Performance of Li-ion secondary batteries in low power, hybrid power supplies

Mustain E William, University of South Carolina - Columbia

© Journal of Power Sources, 2009, Elsevier.

William E, Mustain (2009). Performance of Li-ion secondary batteries in low power, hybrid power supplies. Journal of Power Sources, 189(2), 1184-1189.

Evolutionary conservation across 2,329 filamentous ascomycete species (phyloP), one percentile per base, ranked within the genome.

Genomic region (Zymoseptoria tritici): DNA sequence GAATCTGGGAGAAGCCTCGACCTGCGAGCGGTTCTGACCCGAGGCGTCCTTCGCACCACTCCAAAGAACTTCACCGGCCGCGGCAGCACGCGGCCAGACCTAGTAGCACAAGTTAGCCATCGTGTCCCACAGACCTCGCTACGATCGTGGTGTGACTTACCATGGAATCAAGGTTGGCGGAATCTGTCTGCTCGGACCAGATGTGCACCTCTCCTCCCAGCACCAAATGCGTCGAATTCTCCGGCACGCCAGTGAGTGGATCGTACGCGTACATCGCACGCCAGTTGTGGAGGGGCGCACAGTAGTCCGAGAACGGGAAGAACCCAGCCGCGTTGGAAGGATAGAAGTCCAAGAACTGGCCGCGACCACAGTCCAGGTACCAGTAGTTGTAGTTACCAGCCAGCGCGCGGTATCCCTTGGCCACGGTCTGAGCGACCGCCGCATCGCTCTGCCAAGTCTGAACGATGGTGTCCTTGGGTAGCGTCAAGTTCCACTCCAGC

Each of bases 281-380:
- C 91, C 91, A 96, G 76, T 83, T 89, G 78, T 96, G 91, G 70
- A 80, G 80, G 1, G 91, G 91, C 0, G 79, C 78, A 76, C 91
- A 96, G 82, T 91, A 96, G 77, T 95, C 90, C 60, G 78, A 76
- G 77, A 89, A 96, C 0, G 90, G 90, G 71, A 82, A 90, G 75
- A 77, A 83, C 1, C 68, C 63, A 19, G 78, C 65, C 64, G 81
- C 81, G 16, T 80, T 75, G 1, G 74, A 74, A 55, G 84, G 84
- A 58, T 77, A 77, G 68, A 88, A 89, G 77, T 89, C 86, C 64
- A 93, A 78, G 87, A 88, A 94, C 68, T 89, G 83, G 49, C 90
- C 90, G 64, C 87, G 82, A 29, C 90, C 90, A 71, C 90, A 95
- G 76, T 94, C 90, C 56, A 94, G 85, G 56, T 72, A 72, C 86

Small, portable electronic devices need power supplies that have long life, high energy efficiency, high energy density, and can deliver short power bursts. Hybrid power sources that combine a high energy density fuel cell, or an energy scavenging device, with a high power secondary battery are of interest in sensors and wireless devices. However, fuel cells with low self-discharge have low power density and have a poor response to transient loads. A low capacity secondary lithium ion cell can provide short burst power needed in a hybrid fuel cell–battery power supply. This paper describes the polarization, cycling, and self-discharge of commercial lithium ion batteries as they would be used in the small, hybrid power source. The performance of 10 Li-ion variations, including organic electrolytes with LixV2O5 and LixMn2O4 cathodes and LiPON electrolyte with a LiCoO2 cathode was evaluated. Electrochemical characterization shows that the vanadium oxide cathode cells perform better than their manganese oxide counterparts in every category. The vanadium oxide cells also show better cycling performance under shallow discharge conditions than LiPON cells at a given current. However, the LiPON cells show significantly lower energy loss due to polarization and self-discharge losses than the vanadium and manganese cells with organic electrolytes.